Instead, as a “testament to our ongoing and ambitious sustainability agenda”, Pandora would use only diamonds grown in laboratories”, Pandora CEO Alexander Lacik said in May, announcing the Pandora Brilliance range featuring lab-grown diamonds set in rings, bangles, necklaces and earrings.
Not so fast, responded a diamond industry group a few days later, objecting to a “false and misleading narrative” in the Pandora announcement.
The Natural Diamond Council (NDC), the World Jewellery Confederation (CIBJO), the World Diamond Council (WDC) and the Responsible Jewellery Council (IJC) jointly said the diamond industry employs tens of millions of people around the world and many communities in developing nations rely on income and welfare from diamond mining.
Pandora, the group added in the statement, should retract its claim that lab-grown diamonds were an ethical choice compared with naturally-mined diamonds. The announcement, the group added, could “have unintended but substantial consequences”.
Diamond mining has been regarded as a dubious enterprise for years, with films including the 2006 drama Blood Diamond starring Leonardo di Caprio built on the idea that the stone that graces a woman’s neck or wrist could be splattered with the gore of human rights abuse.
Yet Tobias Kormind, co-founder of Europe’s largest online diamond retailer, 77 Diamonds, says these days the diamond mining industry has largely eliminated shady dealings with potential war lords. Many mobile telephones, he adds, include rare earth metals that are more likely to be connected to human rights abuse than nearly any diamonds.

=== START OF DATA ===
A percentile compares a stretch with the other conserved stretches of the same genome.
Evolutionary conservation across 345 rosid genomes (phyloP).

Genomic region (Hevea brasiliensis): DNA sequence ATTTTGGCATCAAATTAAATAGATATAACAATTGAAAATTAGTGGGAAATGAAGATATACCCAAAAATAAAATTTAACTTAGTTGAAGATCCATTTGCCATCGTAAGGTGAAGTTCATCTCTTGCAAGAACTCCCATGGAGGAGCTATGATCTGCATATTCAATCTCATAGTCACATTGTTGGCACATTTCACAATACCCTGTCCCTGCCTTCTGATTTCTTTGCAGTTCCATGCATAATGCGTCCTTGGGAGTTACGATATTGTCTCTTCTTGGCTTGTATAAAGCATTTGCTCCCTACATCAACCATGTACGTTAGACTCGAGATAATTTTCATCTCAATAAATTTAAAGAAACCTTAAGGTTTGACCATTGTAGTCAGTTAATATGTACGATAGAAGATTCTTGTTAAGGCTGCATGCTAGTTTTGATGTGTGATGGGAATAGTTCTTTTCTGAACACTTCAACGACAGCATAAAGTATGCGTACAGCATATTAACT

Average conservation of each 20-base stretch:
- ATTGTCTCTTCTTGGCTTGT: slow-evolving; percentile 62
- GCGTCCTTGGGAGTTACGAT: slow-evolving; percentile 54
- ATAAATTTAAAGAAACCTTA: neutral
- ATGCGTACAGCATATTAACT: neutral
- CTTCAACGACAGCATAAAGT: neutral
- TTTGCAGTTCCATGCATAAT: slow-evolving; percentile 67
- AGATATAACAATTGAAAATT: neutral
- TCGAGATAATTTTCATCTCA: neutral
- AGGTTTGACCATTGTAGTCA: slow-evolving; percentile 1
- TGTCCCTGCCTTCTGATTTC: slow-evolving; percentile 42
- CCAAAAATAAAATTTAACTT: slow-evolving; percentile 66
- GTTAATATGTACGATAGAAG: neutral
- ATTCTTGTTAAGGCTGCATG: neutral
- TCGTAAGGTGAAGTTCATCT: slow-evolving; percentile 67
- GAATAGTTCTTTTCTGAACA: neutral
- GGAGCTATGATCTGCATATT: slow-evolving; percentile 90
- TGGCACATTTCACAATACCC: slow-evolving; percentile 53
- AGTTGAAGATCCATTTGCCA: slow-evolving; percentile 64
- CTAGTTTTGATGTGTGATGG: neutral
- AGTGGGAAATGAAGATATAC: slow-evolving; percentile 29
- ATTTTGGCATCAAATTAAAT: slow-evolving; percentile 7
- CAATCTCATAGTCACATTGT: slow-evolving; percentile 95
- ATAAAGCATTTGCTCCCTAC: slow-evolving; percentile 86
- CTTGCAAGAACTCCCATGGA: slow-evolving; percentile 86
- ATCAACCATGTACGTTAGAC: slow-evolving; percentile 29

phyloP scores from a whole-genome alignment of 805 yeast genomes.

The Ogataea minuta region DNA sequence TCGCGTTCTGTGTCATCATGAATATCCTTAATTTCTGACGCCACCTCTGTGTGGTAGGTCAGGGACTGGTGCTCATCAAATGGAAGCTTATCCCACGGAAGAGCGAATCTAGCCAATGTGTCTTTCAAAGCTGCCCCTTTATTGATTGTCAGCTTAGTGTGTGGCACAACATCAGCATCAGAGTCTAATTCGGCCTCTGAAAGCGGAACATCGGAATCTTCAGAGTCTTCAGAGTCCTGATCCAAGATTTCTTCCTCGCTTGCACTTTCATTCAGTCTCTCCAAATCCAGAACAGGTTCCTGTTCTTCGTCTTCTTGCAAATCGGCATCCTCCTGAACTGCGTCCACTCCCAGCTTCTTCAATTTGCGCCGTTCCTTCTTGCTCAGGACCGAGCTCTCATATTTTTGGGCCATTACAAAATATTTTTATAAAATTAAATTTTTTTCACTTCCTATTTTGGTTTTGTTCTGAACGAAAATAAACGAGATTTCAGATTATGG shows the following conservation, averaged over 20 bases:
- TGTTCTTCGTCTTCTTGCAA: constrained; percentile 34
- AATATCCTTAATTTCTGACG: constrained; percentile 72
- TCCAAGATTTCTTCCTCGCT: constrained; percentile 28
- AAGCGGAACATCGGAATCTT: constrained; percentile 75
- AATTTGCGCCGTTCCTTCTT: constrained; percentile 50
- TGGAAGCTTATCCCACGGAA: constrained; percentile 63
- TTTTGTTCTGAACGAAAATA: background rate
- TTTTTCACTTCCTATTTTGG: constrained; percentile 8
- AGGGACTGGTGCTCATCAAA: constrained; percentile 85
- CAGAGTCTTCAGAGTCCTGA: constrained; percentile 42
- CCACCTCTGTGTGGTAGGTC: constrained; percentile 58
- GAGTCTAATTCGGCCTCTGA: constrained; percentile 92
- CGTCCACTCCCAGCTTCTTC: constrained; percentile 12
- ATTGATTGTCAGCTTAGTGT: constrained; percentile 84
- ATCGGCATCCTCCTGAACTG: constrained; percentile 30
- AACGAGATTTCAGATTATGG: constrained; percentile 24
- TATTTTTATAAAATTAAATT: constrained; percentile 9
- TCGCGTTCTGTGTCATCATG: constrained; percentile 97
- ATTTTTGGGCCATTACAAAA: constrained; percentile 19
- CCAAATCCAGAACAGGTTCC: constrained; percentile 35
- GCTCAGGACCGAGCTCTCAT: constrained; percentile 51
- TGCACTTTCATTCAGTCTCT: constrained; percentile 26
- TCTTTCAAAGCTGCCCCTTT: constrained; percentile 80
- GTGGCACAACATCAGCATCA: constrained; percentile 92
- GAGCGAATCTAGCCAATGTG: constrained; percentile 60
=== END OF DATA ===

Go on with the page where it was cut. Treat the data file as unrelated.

“I’m not saying the diamond industry doesn’t have any issues,” he says. “It’s working on traceability, so you have the journey of every single diamond. The industry is dominated by a few large miners who have a really transparent supply chain.”
Diamonds retain a mystical appeal. The hardest substance in the world, natural diamonds were formed deep in the Earth’s mantle billions of years ago. Diamonds are one of the world’s most portable forms of wealth, and maybe the most popular precious stone.
The 77 Diamonds company now sells both naturally-mined and lab-grown diamonds produced in the US, China, Europe and India. Originally produced for the vast industrial diamond market, and first made in sufficient sizes for jewellery about a decade ago, lab-grown stones are now roughly one-third the price of the mined variety, with prices falling as production techniques are perfected.
“The time it takes to grow a diamond in a lab has come down, it depends on the size of the stone, but it’s weeks, no more than that,” Kormind says. “Lab-grown diamonds are declining in value year on year. In a few years time I see it moving out of the luxury category into more of a premium category.”
According to a diamond industry report by Bain, six to seven million carats of lab-grown diamonds were produced in 2020 and 111 million carats of diamond came from mines, Kormind adds. “The proportion of lab-grown diamonds is increasing year on year,” he adds, noting that detecting the difference between the two types of stone is almost impossible without sophisticated equipment.